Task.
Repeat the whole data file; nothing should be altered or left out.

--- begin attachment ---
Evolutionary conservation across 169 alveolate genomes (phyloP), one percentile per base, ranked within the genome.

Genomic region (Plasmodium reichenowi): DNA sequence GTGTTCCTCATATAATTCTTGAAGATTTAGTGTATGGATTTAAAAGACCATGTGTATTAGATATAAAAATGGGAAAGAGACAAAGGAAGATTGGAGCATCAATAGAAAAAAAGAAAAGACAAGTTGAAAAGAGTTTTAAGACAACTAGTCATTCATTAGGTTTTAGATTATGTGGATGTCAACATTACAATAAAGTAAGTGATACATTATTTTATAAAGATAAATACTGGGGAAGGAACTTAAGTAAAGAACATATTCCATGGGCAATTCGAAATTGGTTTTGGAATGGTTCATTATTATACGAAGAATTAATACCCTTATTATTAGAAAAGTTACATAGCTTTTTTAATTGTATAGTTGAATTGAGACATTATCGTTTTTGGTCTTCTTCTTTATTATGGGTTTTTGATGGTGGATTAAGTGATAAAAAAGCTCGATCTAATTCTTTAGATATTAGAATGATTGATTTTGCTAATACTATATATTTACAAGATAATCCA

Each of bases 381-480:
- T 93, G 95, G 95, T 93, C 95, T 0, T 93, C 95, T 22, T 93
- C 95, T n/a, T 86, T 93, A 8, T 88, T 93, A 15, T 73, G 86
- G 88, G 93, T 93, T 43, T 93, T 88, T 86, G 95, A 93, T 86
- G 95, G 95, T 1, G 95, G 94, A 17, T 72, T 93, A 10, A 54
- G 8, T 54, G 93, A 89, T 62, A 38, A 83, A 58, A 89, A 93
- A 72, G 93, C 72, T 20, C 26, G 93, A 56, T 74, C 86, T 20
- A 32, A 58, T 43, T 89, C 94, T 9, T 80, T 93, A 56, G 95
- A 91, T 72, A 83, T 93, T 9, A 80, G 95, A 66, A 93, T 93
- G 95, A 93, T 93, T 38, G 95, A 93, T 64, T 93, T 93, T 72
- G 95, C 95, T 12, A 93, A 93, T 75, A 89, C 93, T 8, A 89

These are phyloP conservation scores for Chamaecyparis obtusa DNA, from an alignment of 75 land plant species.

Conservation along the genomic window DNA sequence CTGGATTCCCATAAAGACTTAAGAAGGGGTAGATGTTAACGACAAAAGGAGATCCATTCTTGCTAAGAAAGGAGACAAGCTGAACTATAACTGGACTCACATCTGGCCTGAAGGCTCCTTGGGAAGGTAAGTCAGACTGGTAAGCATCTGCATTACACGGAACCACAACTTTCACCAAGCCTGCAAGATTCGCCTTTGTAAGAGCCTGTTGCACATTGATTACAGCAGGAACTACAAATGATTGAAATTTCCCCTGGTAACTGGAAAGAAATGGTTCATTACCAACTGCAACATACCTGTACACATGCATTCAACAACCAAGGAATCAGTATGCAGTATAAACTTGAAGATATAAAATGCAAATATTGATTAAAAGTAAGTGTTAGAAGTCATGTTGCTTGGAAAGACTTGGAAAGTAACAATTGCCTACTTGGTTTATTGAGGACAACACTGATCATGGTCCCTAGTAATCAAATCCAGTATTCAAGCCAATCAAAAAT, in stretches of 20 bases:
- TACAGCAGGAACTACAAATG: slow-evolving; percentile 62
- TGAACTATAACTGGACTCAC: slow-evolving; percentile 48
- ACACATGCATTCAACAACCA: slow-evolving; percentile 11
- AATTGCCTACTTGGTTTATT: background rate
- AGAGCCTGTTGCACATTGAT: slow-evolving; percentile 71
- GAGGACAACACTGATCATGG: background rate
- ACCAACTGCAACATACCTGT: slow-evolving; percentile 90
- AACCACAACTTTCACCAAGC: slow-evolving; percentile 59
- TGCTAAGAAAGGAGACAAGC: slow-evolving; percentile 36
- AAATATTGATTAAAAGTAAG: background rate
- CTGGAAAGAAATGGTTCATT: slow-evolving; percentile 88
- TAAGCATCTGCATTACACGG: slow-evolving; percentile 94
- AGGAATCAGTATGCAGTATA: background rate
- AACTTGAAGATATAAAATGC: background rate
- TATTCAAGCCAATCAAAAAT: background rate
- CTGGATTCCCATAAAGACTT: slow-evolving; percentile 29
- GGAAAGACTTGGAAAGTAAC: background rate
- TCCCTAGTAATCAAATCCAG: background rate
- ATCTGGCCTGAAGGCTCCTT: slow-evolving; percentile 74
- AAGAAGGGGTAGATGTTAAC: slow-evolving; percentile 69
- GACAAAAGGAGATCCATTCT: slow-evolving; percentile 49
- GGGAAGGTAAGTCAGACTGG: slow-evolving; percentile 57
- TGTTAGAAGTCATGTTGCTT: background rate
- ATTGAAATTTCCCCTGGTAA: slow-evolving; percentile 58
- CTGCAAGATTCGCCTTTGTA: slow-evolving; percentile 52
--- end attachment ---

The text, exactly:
Evolutionary conservation across 169 alveolate genomes (phyloP), one percentile per base, ranked within the genome.

Genomic region (Plasmodium reichenowi): DNA sequence GTGTTCCTCATATAATTCTTGAAGATTTAGTGTATGGATTTAAAAGACCATGTGTATTAGATATAAAAATGGGAAAGAGACAAAGGAAGATTGGAGCATCAATAGAAAAAAAGAAAAGACAAGTTGAAAAGAGTTTTAAGACAACTAGTCATTCATTAGGTTTTAGATTATGTGGATGTCAACATTACAATAAAGTAAGTGATACATTATTTTATAAAGATAAATACTGGGGAAGGAACTTAAGTAAAGAACATATTCCATGGGCAATTCGAAATTGGTTTTGGAATGGTTCATTATTATACGAAGAATTAATACCCTTATTATTAGAAAAGTTACATAGCTTTTTTAATTGTATAGTTGAATTGAGACATTATCGTTTTTGGTCTTCTTCTTTATTATGGGTTTTTGATGGTGGATTAAGTGATAAAAAAGCTCGATCTAATTCTTTAGATATTAGAATGATTGATTTTGCTAATACTATATATTTACAAGATAATCCA

Each of bases 381-480:
- T 93, G 95, G 95, T 93, C 95, T 0, T 93, C 95, T 22, T 93
- C 95, T n/a, T 86, T 93, A 8, T 88, T 93, A 15, T 73, G 86
- G 88, G 93, T 93, T 43, T 93, T 88, T 86, G 95, A 93, T 86
- G 95, G 95, T 1, G 95, G 94, A 17, T 72, T 93, A 10, A 54
- G 8, T 54, G 93, A 89, T 62, A 38, A 83, A 58, A 89, A 93
- A 72, G 93, C 72, T 20, C 26, G 93, A 56, T 74, C 86, T 20
- A 32, A 58, T 43, T 89, C 94, T 9, T 80, T 93, A 56, G 95
- A 91, T 72, A 83, T 93, T 9, A 80, G 95, A 66, A 93, T 93
- G 95, A 93, T 93, T 38, G 95, A 93, T 64, T 93, T 93, T 72
- G 95, C 95, T 12, A 93, A 93, T 75, A 89, C 93, T 8, A 89

These are phyloP conservation scores for Chamaecyparis obtusa DNA, from an alignment of 75 land plant species.

Conservation along the genomic window DNA sequence CTGGATTCCCATAAAGACTTAAGAAGGGGTAGATGTTAACGACAAAAGGAGATCCATTCTTGCTAAGAAAGGAGACAAGCTGAACTATAACTGGACTCACATCTGGCCTGAAGGCTCCTTGGGAAGGTAAGTCAGACTGGTAAGCATCTGCATTACACGGAACCACAACTTTCACCAAGCCTGCAAGATTCGCCTTTGTAAGAGCCTGTTGCACATTGATTACAGCAGGAACTACAAATGATTGAAATTTCCCCTGGTAACTGGAAAGAAATGGTTCATTACCAACTGCAACATACCTGTACACATGCATTCAACAACCAAGGAATCAGTATGCAGTATAAACTTGAAGATATAAAATGCAAATATTGATTAAAAGTAAGTGTTAGAAGTCATGTTGCTTGGAAAGACTTGGAAAGTAACAATTGCCTACTTGGTTTATTGAGGACAACACTGATCATGGTCCCTAGTAATCAAATCCAGTATTCAAGCCAATCAAAAAT, in stretches of 20 bases:
- TACAGCAGGAACTACAAATG: slow-evolving; percentile 62
- TGAACTATAACTGGACTCAC: slow-evolving; percentile 48
- ACACATGCATTCAACAACCA: slow-evolving; percentile 11
- AATTGCCTACTTGGTTTATT: background rate
- AGAGCCTGTTGCACATTGAT: slow-evolving; percentile 71
- GAGGACAACACTGATCATGG: background rate
- ACCAACTGCAACATACCTGT: slow-evolving; percentile 90
- AACCACAACTTTCACCAAGC: slow-evolving; percentile 59
- TGCTAAGAAAGGAGACAAGC: slow-evolving; percentile 36
- AAATATTGATTAAAAGTAAG: background rate
- CTGGAAAGAAATGGTTCATT: slow-evolving; percentile 88
- TAAGCATCTGCATTACACGG: slow-evolving; percentile 94
- AGGAATCAGTATGCAGTATA: background rate
- AACTTGAAGATATAAAATGC: background rate
- TATTCAAGCCAATCAAAAAT: background rate
- CTGGATTCCCATAAAGACTT: slow-evolving; percentile 29
- GGAAAGACTTGGAAAGTAAC: background rate
- TCCCTAGTAATCAAATCCAG: background rate
- ATCTGGCCTGAAGGCTCCTT: slow-evolving; percentile 74
- AAGAAGGGGTAGATGTTAAC: slow-evolving; percentile 69
- GACAAAAGGAGATCCATTCT: slow-evolving; percentile 49
- GGGAAGGTAAGTCAGACTGG: slow-evolving; percentile 57
- TGTTAGAAGTCATGTTGCTT: background rate
- ATTGAAATTTCCCCTGGTAA: slow-evolving; percentile 58
- CTGCAAGATTCGCCTTTGTA: slow-evolving; percentile 52